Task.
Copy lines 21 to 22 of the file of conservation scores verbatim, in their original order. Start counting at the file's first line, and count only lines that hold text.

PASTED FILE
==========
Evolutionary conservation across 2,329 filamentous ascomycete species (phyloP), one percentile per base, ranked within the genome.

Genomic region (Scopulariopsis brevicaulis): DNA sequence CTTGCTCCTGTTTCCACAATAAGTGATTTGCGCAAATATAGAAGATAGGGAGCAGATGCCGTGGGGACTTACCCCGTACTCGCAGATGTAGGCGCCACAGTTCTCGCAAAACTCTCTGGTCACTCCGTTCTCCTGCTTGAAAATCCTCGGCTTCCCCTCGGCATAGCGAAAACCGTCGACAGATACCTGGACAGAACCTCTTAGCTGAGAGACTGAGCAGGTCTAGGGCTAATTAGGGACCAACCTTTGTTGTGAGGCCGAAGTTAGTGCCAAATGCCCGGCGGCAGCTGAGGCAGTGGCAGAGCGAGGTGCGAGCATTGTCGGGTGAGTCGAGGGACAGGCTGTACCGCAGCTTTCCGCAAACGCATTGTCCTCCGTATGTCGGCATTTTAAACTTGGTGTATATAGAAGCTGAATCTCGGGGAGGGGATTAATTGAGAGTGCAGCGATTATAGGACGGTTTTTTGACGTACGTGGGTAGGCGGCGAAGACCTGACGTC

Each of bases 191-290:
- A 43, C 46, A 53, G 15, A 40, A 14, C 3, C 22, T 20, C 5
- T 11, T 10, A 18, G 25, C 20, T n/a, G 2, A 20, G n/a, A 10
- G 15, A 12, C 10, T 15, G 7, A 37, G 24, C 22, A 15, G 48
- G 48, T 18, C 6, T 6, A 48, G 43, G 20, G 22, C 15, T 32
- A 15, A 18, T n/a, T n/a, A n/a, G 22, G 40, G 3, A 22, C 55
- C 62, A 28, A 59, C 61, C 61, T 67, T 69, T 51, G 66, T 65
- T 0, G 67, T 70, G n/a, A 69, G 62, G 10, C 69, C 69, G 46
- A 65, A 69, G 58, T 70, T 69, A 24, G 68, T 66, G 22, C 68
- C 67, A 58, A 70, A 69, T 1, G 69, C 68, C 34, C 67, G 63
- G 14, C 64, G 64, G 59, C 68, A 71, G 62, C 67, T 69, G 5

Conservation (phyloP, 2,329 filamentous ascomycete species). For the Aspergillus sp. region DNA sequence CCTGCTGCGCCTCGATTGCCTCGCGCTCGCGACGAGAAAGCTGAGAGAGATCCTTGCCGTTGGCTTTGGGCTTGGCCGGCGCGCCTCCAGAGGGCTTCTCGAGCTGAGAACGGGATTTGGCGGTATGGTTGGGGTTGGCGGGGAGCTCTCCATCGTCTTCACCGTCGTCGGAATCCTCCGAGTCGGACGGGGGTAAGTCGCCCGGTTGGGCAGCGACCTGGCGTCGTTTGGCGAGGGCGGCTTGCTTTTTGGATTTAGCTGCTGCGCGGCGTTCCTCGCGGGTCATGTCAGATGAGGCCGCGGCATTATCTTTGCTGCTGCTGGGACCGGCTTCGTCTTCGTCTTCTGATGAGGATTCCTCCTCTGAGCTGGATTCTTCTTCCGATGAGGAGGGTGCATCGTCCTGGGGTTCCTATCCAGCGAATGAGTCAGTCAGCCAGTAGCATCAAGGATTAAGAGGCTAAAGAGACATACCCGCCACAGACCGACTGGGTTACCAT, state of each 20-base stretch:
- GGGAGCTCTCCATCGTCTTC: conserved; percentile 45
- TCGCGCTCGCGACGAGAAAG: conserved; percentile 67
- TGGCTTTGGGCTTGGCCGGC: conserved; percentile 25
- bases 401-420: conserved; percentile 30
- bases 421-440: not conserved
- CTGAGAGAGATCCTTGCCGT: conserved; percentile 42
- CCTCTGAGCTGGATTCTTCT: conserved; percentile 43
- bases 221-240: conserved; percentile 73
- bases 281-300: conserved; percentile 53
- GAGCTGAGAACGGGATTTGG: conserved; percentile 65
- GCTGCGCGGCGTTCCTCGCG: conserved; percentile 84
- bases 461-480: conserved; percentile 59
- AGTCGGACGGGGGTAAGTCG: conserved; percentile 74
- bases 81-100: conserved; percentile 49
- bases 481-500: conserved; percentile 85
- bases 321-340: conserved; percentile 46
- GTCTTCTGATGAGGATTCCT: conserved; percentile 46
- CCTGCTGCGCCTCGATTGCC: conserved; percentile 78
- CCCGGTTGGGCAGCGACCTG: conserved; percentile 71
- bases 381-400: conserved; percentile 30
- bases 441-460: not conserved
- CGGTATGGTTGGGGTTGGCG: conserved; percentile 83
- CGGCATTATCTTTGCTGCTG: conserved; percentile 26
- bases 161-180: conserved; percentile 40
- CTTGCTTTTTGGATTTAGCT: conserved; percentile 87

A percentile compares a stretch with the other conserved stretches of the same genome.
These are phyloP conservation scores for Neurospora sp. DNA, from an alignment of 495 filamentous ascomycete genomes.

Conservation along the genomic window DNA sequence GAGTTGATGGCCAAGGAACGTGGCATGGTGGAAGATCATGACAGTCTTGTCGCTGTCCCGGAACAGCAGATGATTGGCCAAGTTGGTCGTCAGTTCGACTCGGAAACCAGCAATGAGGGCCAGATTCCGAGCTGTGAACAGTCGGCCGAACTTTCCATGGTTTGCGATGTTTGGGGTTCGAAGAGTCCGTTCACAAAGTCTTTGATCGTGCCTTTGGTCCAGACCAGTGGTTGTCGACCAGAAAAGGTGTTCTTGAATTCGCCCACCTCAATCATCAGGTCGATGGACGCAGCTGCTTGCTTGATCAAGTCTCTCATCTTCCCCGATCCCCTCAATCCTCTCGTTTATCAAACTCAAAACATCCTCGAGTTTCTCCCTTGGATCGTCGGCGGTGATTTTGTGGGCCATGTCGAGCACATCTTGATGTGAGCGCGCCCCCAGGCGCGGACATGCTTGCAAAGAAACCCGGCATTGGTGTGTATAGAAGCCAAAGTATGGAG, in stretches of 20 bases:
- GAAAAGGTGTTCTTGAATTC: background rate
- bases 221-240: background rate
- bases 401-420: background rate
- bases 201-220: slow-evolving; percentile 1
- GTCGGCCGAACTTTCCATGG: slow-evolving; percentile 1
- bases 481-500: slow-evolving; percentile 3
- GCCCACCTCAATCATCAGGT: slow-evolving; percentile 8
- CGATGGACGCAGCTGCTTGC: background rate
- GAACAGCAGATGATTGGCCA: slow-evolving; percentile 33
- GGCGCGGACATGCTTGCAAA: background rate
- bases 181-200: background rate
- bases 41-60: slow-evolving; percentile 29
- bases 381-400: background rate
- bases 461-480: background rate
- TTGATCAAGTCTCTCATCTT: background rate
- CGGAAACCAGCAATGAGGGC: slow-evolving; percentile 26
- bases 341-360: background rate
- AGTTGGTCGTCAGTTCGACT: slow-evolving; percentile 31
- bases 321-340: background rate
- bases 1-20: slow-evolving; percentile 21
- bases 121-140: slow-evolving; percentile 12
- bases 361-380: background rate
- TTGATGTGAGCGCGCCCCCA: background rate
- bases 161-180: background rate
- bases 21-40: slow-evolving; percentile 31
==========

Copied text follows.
- CCTCTGAGCTGGATTCTTCT: conserved; percentile 43
- bases 221-240: conserved; percentile 73